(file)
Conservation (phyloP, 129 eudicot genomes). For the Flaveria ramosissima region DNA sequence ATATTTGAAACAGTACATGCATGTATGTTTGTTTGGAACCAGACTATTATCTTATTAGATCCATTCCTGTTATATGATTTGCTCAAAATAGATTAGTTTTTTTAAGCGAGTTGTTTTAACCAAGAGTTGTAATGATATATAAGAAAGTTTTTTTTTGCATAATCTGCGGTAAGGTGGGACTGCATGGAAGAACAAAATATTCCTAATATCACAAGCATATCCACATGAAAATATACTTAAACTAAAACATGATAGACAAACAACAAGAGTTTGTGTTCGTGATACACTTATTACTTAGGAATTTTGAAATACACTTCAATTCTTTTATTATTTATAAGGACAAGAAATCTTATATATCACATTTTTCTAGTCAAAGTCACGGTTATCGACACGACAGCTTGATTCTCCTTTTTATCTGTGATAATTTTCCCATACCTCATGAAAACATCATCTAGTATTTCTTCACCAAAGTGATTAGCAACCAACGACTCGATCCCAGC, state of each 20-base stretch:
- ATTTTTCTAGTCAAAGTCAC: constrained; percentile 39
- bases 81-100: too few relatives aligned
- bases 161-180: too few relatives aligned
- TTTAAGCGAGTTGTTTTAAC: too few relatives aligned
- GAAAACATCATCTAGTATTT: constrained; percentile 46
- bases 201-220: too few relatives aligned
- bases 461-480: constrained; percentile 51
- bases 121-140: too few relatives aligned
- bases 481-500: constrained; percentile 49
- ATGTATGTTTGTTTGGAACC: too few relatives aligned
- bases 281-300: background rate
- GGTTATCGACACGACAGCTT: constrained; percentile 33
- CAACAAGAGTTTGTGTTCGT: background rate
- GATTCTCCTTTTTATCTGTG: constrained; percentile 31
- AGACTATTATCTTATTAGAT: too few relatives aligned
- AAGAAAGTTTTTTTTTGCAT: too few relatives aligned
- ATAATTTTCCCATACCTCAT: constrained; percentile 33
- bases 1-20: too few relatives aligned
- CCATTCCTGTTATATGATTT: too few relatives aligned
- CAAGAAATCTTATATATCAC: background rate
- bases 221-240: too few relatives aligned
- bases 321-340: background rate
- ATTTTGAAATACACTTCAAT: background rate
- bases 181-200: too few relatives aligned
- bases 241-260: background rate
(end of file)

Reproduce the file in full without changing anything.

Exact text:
Conservation (phyloP, 129 eudicot genomes). For the Flaveria ramosissima region DNA sequence ATATTTGAAACAGTACATGCATGTATGTTTGTTTGGAACCAGACTATTATCTTATTAGATCCATTCCTGTTATATGATTTGCTCAAAATAGATTAGTTTTTTTAAGCGAGTTGTTTTAACCAAGAGTTGTAATGATATATAAGAAAGTTTTTTTTTGCATAATCTGCGGTAAGGTGGGACTGCATGGAAGAACAAAATATTCCTAATATCACAAGCATATCCACATGAAAATATACTTAAACTAAAACATGATAGACAAACAACAAGAGTTTGTGTTCGTGATACACTTATTACTTAGGAATTTTGAAATACACTTCAATTCTTTTATTATTTATAAGGACAAGAAATCTTATATATCACATTTTTCTAGTCAAAGTCACGGTTATCGACACGACAGCTTGATTCTCCTTTTTATCTGTGATAATTTTCCCATACCTCATGAAAACATCATCTAGTATTTCTTCACCAAAGTGATTAGCAACCAACGACTCGATCCCAGC, state of each 20-base stretch:
- ATTTTTCTAGTCAAAGTCAC: constrained; percentile 39
- bases 81-100: too few relatives aligned
- bases 161-180: too few relatives aligned
- TTTAAGCGAGTTGTTTTAAC: too few relatives aligned
- GAAAACATCATCTAGTATTT: constrained; percentile 46
- bases 201-220: too few relatives aligned
- bases 461-480: constrained; percentile 51
- bases 121-140: too few relatives aligned
- bases 481-500: constrained; percentile 49
- ATGTATGTTTGTTTGGAACC: too few relatives aligned
- bases 281-300: background rate
- GGTTATCGACACGACAGCTT: constrained; percentile 33
- CAACAAGAGTTTGTGTTCGT: background rate
- GATTCTCCTTTTTATCTGTG: constrained; percentile 31
- AGACTATTATCTTATTAGAT: too few relatives aligned
- AAGAAAGTTTTTTTTTGCAT: too few relatives aligned
- ATAATTTTCCCATACCTCAT: constrained; percentile 33
- bases 1-20: too few relatives aligned
- CCATTCCTGTTATATGATTT: too few relatives aligned
- CAAGAAATCTTATATATCAC: background rate
- bases 221-240: too few relatives aligned
- bases 321-340: background rate
- ATTTTGAAATACACTTCAAT: background rate
- bases 181-200: too few relatives aligned
- bases 241-260: background rate